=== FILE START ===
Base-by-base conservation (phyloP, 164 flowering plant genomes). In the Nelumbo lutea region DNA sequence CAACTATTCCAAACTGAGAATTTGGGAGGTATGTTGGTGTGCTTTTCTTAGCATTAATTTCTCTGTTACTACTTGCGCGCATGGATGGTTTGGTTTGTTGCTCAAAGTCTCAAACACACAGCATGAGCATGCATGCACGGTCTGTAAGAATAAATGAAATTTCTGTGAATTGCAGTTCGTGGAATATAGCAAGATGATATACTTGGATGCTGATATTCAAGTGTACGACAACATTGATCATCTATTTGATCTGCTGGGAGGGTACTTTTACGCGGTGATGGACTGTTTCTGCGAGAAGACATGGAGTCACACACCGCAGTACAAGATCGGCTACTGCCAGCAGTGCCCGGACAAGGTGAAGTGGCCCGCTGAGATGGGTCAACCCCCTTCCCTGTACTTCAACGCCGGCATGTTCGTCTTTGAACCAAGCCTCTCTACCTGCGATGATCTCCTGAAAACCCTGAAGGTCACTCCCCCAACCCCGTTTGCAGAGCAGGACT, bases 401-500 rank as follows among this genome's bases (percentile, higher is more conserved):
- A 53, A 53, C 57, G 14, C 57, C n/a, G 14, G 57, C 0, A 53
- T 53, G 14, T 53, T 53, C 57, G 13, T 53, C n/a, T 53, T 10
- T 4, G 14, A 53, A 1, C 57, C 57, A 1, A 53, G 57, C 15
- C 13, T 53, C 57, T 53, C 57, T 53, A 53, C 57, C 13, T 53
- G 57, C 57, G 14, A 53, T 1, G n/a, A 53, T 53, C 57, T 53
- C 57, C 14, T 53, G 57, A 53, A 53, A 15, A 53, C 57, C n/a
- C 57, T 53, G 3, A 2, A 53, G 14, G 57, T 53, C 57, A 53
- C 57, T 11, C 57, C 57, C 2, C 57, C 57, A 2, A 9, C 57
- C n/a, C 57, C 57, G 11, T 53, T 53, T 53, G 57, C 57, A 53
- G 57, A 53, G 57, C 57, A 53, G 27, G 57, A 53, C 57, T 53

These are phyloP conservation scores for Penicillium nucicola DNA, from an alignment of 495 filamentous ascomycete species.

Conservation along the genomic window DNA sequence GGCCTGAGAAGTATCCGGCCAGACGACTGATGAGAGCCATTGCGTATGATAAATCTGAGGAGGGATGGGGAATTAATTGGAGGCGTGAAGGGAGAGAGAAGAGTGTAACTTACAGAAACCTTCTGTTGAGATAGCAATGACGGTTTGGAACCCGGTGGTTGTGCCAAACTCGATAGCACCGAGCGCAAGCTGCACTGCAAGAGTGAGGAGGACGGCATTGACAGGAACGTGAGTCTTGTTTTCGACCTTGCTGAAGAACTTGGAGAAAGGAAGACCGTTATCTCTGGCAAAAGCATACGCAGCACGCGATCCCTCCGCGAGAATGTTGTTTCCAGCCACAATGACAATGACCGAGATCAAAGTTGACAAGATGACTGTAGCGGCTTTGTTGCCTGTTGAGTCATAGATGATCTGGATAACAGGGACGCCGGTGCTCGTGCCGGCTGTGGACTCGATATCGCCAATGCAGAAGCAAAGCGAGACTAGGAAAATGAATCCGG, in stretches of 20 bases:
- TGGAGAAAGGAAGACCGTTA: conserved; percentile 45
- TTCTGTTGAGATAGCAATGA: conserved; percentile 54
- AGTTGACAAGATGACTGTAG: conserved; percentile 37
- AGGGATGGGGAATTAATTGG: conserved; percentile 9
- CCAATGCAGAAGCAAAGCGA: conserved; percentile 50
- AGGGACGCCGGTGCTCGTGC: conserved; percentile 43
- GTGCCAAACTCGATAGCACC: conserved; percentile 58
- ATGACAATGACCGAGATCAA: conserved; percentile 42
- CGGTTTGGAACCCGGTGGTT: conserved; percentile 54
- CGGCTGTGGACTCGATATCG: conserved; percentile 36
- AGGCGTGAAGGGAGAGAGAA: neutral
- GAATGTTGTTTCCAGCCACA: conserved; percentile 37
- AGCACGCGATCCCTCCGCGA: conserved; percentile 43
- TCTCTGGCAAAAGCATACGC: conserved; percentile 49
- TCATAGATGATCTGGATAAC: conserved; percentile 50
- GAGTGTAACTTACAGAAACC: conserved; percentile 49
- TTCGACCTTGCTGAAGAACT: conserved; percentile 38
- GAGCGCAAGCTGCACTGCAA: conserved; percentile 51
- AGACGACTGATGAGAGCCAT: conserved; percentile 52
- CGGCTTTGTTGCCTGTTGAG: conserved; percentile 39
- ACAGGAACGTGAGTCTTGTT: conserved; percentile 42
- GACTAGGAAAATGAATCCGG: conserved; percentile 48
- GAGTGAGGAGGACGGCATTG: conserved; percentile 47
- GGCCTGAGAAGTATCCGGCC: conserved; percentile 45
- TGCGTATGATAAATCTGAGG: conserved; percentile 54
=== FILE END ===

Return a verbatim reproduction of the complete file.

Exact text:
Base-by-base conservation (phyloP, 164 flowering plant genomes). In the Nelumbo lutea region DNA sequence CAACTATTCCAAACTGAGAATTTGGGAGGTATGTTGGTGTGCTTTTCTTAGCATTAATTTCTCTGTTACTACTTGCGCGCATGGATGGTTTGGTTTGTTGCTCAAAGTCTCAAACACACAGCATGAGCATGCATGCACGGTCTGTAAGAATAAATGAAATTTCTGTGAATTGCAGTTCGTGGAATATAGCAAGATGATATACTTGGATGCTGATATTCAAGTGTACGACAACATTGATCATCTATTTGATCTGCTGGGAGGGTACTTTTACGCGGTGATGGACTGTTTCTGCGAGAAGACATGGAGTCACACACCGCAGTACAAGATCGGCTACTGCCAGCAGTGCCCGGACAAGGTGAAGTGGCCCGCTGAGATGGGTCAACCCCCTTCCCTGTACTTCAACGCCGGCATGTTCGTCTTTGAACCAAGCCTCTCTACCTGCGATGATCTCCTGAAAACCCTGAAGGTCACTCCCCCAACCCCGTTTGCAGAGCAGGACT, bases 401-500 rank as follows among this genome's bases (percentile, higher is more conserved):
- A 53, A 53, C 57, G 14, C 57, C n/a, G 14, G 57, C 0, A 53
- T 53, G 14, T 53, T 53, C 57, G 13, T 53, C n/a, T 53, T 10
- T 4, G 14, A 53, A 1, C 57, C 57, A 1, A 53, G 57, C 15
- C 13, T 53, C 57, T 53, C 57, T 53, A 53, C 57, C 13, T 53
- G 57, C 57, G 14, A 53, T 1, G n/a, A 53, T 53, C 57, T 53
- C 57, C 14, T 53, G 57, A 53, A 53, A 15, A 53, C 57, C n/a
- C 57, T 53, G 3, A 2, A 53, G 14, G 57, T 53, C 57, A 53
- C 57, T 11, C 57, C 57, C 2, C 57, C 57, A 2, A 9, C 57
- C n/a, C 57, C 57, G 11, T 53, T 53, T 53, G 57, C 57, A 53
- G 57, A 53, G 57, C 57, A 53, G 27, G 57, A 53, C 57, T 53

These are phyloP conservation scores for Penicillium nucicola DNA, from an alignment of 495 filamentous ascomycete species.

Conservation along the genomic window DNA sequence GGCCTGAGAAGTATCCGGCCAGACGACTGATGAGAGCCATTGCGTATGATAAATCTGAGGAGGGATGGGGAATTAATTGGAGGCGTGAAGGGAGAGAGAAGAGTGTAACTTACAGAAACCTTCTGTTGAGATAGCAATGACGGTTTGGAACCCGGTGGTTGTGCCAAACTCGATAGCACCGAGCGCAAGCTGCACTGCAAGAGTGAGGAGGACGGCATTGACAGGAACGTGAGTCTTGTTTTCGACCTTGCTGAAGAACTTGGAGAAAGGAAGACCGTTATCTCTGGCAAAAGCATACGCAGCACGCGATCCCTCCGCGAGAATGTTGTTTCCAGCCACAATGACAATGACCGAGATCAAAGTTGACAAGATGACTGTAGCGGCTTTGTTGCCTGTTGAGTCATAGATGATCTGGATAACAGGGACGCCGGTGCTCGTGCCGGCTGTGGACTCGATATCGCCAATGCAGAAGCAAAGCGAGACTAGGAAAATGAATCCGG, in stretches of 20 bases:
- TGGAGAAAGGAAGACCGTTA: conserved; percentile 45
- TTCTGTTGAGATAGCAATGA: conserved; percentile 54
- AGTTGACAAGATGACTGTAG: conserved; percentile 37
- AGGGATGGGGAATTAATTGG: conserved; percentile 9
- CCAATGCAGAAGCAAAGCGA: conserved; percentile 50
- AGGGACGCCGGTGCTCGTGC: conserved; percentile 43
- GTGCCAAACTCGATAGCACC: conserved; percentile 58
- ATGACAATGACCGAGATCAA: conserved; percentile 42
- CGGTTTGGAACCCGGTGGTT: conserved; percentile 54
- CGGCTGTGGACTCGATATCG: conserved; percentile 36
- AGGCGTGAAGGGAGAGAGAA: neutral
- GAATGTTGTTTCCAGCCACA: conserved; percentile 37
- AGCACGCGATCCCTCCGCGA: conserved; percentile 43
- TCTCTGGCAAAAGCATACGC: conserved; percentile 49
- TCATAGATGATCTGGATAAC: conserved; percentile 50
- GAGTGTAACTTACAGAAACC: conserved; percentile 49
- TTCGACCTTGCTGAAGAACT: conserved; percentile 38
- GAGCGCAAGCTGCACTGCAA: conserved; percentile 51
- AGACGACTGATGAGAGCCAT: conserved; percentile 52
- CGGCTTTGTTGCCTGTTGAG: conserved; percentile 39
- ACAGGAACGTGAGTCTTGTT: conserved; percentile 42
- GACTAGGAAAATGAATCCGG: conserved; percentile 48
- GAGTGAGGAGGACGGCATTG: conserved; percentile 47
- GGCCTGAGAAGTATCCGGCC: conserved; percentile 45
- TGCGTATGATAAATCTGAGG: conserved; percentile 54